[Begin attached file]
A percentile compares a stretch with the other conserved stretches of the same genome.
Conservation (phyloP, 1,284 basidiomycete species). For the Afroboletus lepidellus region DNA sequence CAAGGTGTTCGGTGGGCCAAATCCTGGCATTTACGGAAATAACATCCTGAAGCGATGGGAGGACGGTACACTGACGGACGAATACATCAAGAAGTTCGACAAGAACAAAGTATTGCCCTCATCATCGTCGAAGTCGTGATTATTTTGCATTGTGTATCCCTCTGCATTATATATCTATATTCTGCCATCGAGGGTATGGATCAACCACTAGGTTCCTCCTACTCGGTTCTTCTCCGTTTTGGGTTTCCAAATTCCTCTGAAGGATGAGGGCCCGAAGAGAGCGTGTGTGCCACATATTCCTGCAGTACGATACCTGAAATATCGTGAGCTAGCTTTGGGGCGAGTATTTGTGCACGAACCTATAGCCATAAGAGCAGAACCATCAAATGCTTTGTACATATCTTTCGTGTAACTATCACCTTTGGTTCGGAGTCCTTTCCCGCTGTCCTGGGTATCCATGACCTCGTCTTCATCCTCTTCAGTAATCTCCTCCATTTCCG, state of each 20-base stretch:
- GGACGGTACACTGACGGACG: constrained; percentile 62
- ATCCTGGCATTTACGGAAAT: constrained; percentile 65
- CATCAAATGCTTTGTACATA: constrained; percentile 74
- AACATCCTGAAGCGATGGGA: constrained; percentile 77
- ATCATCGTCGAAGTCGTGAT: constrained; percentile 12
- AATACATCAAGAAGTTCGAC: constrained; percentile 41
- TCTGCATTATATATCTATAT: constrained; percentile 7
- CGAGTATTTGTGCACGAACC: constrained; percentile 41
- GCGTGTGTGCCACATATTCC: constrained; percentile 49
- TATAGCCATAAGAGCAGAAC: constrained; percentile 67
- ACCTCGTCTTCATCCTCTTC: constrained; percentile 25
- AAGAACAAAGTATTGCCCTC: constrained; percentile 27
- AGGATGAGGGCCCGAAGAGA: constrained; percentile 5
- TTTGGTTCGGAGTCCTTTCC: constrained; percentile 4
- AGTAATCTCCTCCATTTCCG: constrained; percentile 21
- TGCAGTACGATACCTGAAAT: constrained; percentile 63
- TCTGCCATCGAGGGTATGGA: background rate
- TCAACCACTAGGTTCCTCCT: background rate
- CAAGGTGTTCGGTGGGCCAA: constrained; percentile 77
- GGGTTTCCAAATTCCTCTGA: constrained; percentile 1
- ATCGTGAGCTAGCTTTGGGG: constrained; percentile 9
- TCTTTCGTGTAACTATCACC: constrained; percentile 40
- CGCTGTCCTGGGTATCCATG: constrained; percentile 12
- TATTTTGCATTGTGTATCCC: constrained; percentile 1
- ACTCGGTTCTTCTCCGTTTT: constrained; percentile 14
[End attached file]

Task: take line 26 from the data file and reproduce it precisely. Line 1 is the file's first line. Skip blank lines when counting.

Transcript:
- TATTTTGCATTGTGTATCCC: constrained; percentile 1